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Today's Stichomancy for J. Edgar Hoover

The first excerpt represents the past or something you must release, and is drawn from The Lone Star Ranger by Zane Grey:

As it was impossible to pick out the narrow passages, he had to slip and squeeze and plunge between the yielding stems. He made such a crashing that he no longer heard the baying of the hounds. He had no hope to elude them. He meant to climb the first cottonwood that he stumbled upon in his blind flight. But it appeared he never was going to be lucky enough to run against one. Often he fell, sometimes flat, at others upheld by the willows. What made the work so hard was the fact that he had only one arm to open a clump of close-growing stems and his feet would catch or tangle in the narrow crotches, holding him fast. He had to struggle desperately. It was as if the willows


The Lone Star Ranger
The second excerpt represents the present or the deciding factor of the moment, and is drawn from Lucile by Owen Meredith:

Of verdant rose-gardens deep-sheltered with screens Of airy acacias and dark evergreens, They could mark the white dresses and catch the light songs Of the lovely Parisians that wander'd in throngs, Led by Laughter and Love through the old eventide Down the dream-haunted valley, or up the hillside.

XVII.

At length, at the door of the inn l'HERISSON, Pray go there, if ever you go to Luchon!) The two horsemen, well pleased to have reached it, alighted And exchanged their last greetings.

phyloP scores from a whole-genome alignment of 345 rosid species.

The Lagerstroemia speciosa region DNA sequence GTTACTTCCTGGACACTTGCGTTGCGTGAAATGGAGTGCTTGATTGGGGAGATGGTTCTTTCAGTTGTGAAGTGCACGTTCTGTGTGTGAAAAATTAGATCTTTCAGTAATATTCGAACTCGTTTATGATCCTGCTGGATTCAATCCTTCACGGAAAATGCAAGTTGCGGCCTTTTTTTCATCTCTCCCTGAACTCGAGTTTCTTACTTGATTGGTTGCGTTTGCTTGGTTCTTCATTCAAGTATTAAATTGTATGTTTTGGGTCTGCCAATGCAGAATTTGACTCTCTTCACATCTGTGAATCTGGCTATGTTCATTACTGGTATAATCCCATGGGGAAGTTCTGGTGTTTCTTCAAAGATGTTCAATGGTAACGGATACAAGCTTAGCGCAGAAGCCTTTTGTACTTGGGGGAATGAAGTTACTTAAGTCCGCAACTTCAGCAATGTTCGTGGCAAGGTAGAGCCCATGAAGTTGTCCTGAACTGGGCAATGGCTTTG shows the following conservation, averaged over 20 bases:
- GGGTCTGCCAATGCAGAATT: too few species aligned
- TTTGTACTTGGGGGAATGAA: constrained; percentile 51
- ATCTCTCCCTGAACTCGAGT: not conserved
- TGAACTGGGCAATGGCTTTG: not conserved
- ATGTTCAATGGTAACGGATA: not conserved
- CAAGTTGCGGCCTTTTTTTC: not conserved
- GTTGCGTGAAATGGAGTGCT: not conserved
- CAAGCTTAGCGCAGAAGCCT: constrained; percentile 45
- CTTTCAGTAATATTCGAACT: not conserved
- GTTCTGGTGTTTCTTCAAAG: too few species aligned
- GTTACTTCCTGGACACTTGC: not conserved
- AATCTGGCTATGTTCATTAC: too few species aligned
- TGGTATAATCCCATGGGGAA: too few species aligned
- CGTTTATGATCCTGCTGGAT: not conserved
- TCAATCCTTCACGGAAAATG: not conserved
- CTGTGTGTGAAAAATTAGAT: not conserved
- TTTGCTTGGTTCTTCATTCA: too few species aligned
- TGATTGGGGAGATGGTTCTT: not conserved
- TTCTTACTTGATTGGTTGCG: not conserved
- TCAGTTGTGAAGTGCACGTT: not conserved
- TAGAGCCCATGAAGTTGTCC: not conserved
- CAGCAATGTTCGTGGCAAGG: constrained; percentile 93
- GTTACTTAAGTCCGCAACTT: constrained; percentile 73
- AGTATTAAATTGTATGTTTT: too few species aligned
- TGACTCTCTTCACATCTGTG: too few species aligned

The third excerpt represents the future or something you must embrace, and is drawn from Moby Dick by Herman Melville:

Seeing now that but a very few moments more would give the Pequod's boats the advantage, and rather than be thus foiled of his game, Derick chose to hazard what to him must have seemed a most unusually long dart, ere the last chance would for ever escape.

But no sooner did his harpooneer stand up for the stroke, than all three tigers--Queequeg, Tashtego, Daggoo--instinctively sprang to their feet, and standing in a diagonal row, simultaneously pointed their barbs; and darted over the head of the German harpooneer, their three Nantucket irons entered the whale. Blinding vapours of foam and white-fire! The three boats, in the first fury of the whale's headlong rush, bumped the German's aside with such force, that both


Moby Dick